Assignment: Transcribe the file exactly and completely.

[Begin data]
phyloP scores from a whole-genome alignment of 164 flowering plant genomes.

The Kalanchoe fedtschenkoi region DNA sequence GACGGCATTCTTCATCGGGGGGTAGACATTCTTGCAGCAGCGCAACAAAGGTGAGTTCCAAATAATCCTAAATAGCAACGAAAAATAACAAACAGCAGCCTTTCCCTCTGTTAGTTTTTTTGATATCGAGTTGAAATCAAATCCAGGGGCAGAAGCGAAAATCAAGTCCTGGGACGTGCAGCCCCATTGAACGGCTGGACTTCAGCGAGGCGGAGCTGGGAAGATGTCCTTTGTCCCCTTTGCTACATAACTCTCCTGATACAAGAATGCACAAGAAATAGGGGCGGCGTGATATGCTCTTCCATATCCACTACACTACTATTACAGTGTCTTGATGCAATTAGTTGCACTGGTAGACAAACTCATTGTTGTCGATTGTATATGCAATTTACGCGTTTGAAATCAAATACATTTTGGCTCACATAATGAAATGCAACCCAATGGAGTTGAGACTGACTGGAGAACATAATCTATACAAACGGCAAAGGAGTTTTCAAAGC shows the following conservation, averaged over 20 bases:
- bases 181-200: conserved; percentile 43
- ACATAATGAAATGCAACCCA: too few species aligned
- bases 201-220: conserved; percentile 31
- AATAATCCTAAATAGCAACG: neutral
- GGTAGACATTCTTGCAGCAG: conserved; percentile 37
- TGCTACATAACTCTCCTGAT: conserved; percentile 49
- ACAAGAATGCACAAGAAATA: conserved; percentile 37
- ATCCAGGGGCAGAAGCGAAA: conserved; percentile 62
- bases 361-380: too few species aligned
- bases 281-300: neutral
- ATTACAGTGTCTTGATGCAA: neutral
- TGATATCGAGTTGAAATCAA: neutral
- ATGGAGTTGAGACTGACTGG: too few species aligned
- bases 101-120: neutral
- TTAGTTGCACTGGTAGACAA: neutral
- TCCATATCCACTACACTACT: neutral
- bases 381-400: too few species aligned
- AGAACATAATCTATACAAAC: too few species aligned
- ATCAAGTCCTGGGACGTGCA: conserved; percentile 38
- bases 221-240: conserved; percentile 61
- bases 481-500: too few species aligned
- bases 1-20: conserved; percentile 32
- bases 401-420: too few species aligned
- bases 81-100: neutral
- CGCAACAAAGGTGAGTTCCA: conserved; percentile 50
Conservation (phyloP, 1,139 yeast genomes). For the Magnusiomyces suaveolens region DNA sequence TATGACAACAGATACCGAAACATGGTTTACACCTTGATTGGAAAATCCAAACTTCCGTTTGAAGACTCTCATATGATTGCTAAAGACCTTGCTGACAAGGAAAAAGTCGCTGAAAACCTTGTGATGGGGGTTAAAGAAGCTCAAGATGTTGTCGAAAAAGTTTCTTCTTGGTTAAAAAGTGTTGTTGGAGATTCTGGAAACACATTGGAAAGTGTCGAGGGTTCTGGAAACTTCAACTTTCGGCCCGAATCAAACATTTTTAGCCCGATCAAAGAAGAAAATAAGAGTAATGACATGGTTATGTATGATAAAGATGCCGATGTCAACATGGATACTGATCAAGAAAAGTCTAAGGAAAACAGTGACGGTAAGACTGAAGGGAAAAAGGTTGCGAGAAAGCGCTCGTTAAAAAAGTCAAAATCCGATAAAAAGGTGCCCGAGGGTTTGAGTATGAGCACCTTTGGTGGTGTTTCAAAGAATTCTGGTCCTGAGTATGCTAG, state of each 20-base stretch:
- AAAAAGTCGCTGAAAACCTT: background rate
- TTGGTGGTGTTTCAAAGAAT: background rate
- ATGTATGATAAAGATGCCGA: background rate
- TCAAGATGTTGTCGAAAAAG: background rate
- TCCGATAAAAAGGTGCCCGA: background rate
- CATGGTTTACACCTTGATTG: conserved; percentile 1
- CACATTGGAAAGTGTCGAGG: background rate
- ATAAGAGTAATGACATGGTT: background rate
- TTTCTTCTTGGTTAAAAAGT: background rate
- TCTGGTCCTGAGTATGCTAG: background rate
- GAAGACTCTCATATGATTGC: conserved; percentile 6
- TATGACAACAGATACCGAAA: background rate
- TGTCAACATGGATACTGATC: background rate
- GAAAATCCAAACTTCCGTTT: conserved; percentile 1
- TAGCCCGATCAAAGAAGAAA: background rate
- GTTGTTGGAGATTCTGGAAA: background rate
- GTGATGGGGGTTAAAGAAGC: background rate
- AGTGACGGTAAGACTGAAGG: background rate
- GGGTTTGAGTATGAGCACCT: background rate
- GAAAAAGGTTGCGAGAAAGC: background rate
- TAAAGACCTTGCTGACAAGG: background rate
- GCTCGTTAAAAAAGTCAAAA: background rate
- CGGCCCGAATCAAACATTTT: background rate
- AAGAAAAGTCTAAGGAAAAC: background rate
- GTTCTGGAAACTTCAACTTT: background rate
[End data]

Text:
phyloP scores from a whole-genome alignment of 164 flowering plant genomes.

The Kalanchoe fedtschenkoi region DNA sequence GACGGCATTCTTCATCGGGGGGTAGACATTCTTGCAGCAGCGCAACAAAGGTGAGTTCCAAATAATCCTAAATAGCAACGAAAAATAACAAACAGCAGCCTTTCCCTCTGTTAGTTTTTTTGATATCGAGTTGAAATCAAATCCAGGGGCAGAAGCGAAAATCAAGTCCTGGGACGTGCAGCCCCATTGAACGGCTGGACTTCAGCGAGGCGGAGCTGGGAAGATGTCCTTTGTCCCCTTTGCTACATAACTCTCCTGATACAAGAATGCACAAGAAATAGGGGCGGCGTGATATGCTCTTCCATATCCACTACACTACTATTACAGTGTCTTGATGCAATTAGTTGCACTGGTAGACAAACTCATTGTTGTCGATTGTATATGCAATTTACGCGTTTGAAATCAAATACATTTTGGCTCACATAATGAAATGCAACCCAATGGAGTTGAGACTGACTGGAGAACATAATCTATACAAACGGCAAAGGAGTTTTCAAAGC shows the following conservation, averaged over 20 bases:
- bases 181-200: conserved; percentile 43
- ACATAATGAAATGCAACCCA: too few species aligned
- bases 201-220: conserved; percentile 31
- AATAATCCTAAATAGCAACG: neutral
- GGTAGACATTCTTGCAGCAG: conserved; percentile 37
- TGCTACATAACTCTCCTGAT: conserved; percentile 49
- ACAAGAATGCACAAGAAATA: conserved; percentile 37
- ATCCAGGGGCAGAAGCGAAA: conserved; percentile 62
- bases 361-380: too few species aligned
- bases 281-300: neutral
- ATTACAGTGTCTTGATGCAA: neutral
- TGATATCGAGTTGAAATCAA: neutral
- ATGGAGTTGAGACTGACTGG: too few species aligned
- bases 101-120: neutral
- TTAGTTGCACTGGTAGACAA: neutral
- TCCATATCCACTACACTACT: neutral
- bases 381-400: too few species aligned
- AGAACATAATCTATACAAAC: too few species aligned
- ATCAAGTCCTGGGACGTGCA: conserved; percentile 38
- bases 221-240: conserved; percentile 61
- bases 481-500: too few species aligned
- bases 1-20: conserved; percentile 32
- bases 401-420: too few species aligned
- bases 81-100: neutral
- CGCAACAAAGGTGAGTTCCA: conserved; percentile 50
Conservation (phyloP, 1,139 yeast genomes). For the Magnusiomyces suaveolens region DNA sequence TATGACAACAGATACCGAAACATGGTTTACACCTTGATTGGAAAATCCAAACTTCCGTTTGAAGACTCTCATATGATTGCTAAAGACCTTGCTGACAAGGAAAAAGTCGCTGAAAACCTTGTGATGGGGGTTAAAGAAGCTCAAGATGTTGTCGAAAAAGTTTCTTCTTGGTTAAAAAGTGTTGTTGGAGATTCTGGAAACACATTGGAAAGTGTCGAGGGTTCTGGAAACTTCAACTTTCGGCCCGAATCAAACATTTTTAGCCCGATCAAAGAAGAAAATAAGAGTAATGACATGGTTATGTATGATAAAGATGCCGATGTCAACATGGATACTGATCAAGAAAAGTCTAAGGAAAACAGTGACGGTAAGACTGAAGGGAAAAAGGTTGCGAGAAAGCGCTCGTTAAAAAAGTCAAAATCCGATAAAAAGGTGCCCGAGGGTTTGAGTATGAGCACCTTTGGTGGTGTTTCAAAGAATTCTGGTCCTGAGTATGCTAG, state of each 20-base stretch:
- AAAAAGTCGCTGAAAACCTT: background rate
- TTGGTGGTGTTTCAAAGAAT: background rate
- ATGTATGATAAAGATGCCGA: background rate
- TCAAGATGTTGTCGAAAAAG: background rate
- TCCGATAAAAAGGTGCCCGA: background rate
- CATGGTTTACACCTTGATTG: conserved; percentile 1
- CACATTGGAAAGTGTCGAGG: background rate
- ATAAGAGTAATGACATGGTT: background rate
- TTTCTTCTTGGTTAAAAAGT: background rate
- TCTGGTCCTGAGTATGCTAG: background rate
- GAAGACTCTCATATGATTGC: conserved; percentile 6
- TATGACAACAGATACCGAAA: background rate
- TGTCAACATGGATACTGATC: background rate
- GAAAATCCAAACTTCCGTTT: conserved; percentile 1
- TAGCCCGATCAAAGAAGAAA: background rate
- GTTGTTGGAGATTCTGGAAA: background rate
- GTGATGGGGGTTAAAGAAGC: background rate
- AGTGACGGTAAGACTGAAGG: background rate
- GGGTTTGAGTATGAGCACCT: background rate
- GAAAAAGGTTGCGAGAAAGC: background rate
- TAAAGACCTTGCTGACAAGG: background rate
- GCTCGTTAAAAAAGTCAAAA: background rate
- CGGCCCGAATCAAACATTTT: background rate
- AAGAAAAGTCTAAGGAAAAC: background rate
- GTTCTGGAAACTTCAACTTT: background rate